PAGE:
The bus from Mundal to Alesund started with a 6 mile journey under a glacier in a tunnel. Lots of varied scenery when the light reappeared at the other end. Alesund is famous for its Art Nouveu architecture, put up as was the fashion of the time after a huge fire reduced much of the city centre to dust early in the 20th century. We booked in to the local Hostel which turned out to be a mistake. The rooms were dingy and Sue ended up being bitten by bed-bugs. For some reason, they left me alone. (Maybe they took one look at my tee-shirt and thought they’d give me a miss.)
Alesund was disappointing in other respects too with not a lot going on to make us want to stay for more than one night. The Rough Guide gave the Hostel at Andlesnes a good write-up so we headed for there.
Fortunately, the description was accurate with a well-run hostel and
hearty breakfasts. We looked on incredulously as one of the guests devoured a total of 14 (yes, fourteen!) boiled eggs. We didn’t see him for the rest of the day but he returned late on looking somewhat deflated.
Andlesnes is the starting point for one of the most spectacular rail journeys in Norway, the Rauma Line. It runs for 75 miles in total, beginning along the Rauma glaciated valley with mountains towering literally up to the sky on both sides. It follows the river to its source on a high plateau in central Norway, weaving across the river and road on a series of bridges made with great skill early in the last century. At one point, in order to gain height where there is no room for it to climb because it is so hemmed in by the valley walls, the engineers came up with an ingenious solution. The track crosses over the river and continues back on itself on the opposite bank. It then tunnels into the rock and gradually turns back in the opposite direction through 180 degrees, climbing all the time. So the train ends up pointing back in the right direction but coming out of the tunnel several hundred metres above the track it went in on. Amazing.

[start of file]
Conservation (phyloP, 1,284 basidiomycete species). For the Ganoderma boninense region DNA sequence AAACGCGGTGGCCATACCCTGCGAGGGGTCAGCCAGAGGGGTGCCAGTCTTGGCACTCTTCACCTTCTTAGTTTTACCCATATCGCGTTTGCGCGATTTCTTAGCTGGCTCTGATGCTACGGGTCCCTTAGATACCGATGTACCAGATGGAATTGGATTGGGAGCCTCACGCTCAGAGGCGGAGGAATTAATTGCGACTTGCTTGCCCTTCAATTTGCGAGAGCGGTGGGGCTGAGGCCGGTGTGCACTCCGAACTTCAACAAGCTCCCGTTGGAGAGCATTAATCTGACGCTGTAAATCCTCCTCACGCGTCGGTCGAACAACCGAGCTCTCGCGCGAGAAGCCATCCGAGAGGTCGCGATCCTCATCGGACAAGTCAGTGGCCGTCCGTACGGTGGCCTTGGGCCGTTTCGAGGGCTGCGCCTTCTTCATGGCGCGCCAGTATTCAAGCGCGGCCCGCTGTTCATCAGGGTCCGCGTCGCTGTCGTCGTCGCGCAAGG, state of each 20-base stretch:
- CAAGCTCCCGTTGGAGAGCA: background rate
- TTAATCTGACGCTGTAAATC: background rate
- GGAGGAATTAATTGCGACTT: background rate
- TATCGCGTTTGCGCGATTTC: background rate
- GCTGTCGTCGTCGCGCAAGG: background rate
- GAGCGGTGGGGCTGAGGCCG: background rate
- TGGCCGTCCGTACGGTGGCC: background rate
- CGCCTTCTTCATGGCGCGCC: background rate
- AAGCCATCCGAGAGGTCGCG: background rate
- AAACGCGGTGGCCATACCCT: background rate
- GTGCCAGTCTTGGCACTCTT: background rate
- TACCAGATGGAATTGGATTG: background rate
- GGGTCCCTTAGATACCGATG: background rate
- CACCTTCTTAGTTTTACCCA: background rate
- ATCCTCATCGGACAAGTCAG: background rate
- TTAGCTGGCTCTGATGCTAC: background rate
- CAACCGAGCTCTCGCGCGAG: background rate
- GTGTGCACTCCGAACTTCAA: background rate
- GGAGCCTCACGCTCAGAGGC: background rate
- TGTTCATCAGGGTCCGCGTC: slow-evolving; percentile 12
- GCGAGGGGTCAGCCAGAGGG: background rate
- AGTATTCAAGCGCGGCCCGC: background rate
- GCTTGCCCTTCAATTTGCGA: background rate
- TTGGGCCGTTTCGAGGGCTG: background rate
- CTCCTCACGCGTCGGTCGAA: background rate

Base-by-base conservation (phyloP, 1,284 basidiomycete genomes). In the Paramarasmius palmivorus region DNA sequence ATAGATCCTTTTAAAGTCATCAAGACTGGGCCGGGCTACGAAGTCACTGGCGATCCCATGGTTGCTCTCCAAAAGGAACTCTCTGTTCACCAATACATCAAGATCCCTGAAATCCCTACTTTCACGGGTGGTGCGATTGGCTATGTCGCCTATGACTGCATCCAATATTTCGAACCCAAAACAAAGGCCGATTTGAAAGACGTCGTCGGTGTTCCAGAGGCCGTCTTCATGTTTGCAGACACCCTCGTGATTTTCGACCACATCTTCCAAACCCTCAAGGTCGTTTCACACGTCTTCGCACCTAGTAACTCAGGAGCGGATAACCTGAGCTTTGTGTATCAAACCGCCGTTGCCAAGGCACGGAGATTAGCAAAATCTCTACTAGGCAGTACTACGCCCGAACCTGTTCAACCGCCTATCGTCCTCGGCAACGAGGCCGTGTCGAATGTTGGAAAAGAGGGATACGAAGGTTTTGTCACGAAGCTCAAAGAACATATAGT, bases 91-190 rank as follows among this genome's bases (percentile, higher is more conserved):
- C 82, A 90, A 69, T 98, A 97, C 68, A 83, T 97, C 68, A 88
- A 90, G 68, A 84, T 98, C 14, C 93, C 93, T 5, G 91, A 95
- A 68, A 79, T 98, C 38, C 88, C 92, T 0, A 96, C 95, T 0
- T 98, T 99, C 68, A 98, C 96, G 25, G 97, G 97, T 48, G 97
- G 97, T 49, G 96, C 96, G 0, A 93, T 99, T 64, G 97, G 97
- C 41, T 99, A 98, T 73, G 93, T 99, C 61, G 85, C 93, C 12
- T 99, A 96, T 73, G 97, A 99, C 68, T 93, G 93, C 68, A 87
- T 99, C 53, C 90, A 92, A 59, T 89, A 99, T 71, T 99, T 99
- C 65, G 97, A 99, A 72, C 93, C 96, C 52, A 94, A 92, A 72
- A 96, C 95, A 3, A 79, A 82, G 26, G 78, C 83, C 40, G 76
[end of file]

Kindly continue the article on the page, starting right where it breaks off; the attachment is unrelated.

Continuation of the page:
From the end of the Rauma Line, we got the main line to Trondheim. There was a Festival to St Olav going on with concerts, a medieval market and singing and dancing in the streets around the cathedral. Not to be outdone by the railway engineers, Trondheim was the first city to put a cycle lift onto one of its steeper hills. A foot plate comes out of the ground onto which the cyclist puts their weight and, in a similar way to a ski lift, the cyclist is transported effortlessly up the hill. I'm thinking of writing to Dorchester Council to see if they could put one in from the bottom of High Street to Top o' Town.
"But I only came out for a walk..."
Monk sets fire to beard in protest at tobacco tax
Nobody makes tailpipes or panniers like Harley Davidson
With the weather being kind to us, we enjoyed our stay here but the lure of a more barren land- and sea-scape was luring us, more specifically, the Lofoten Islands So we boarded the overnight sleeper to Bobo and headed off for the Arctic Circle ….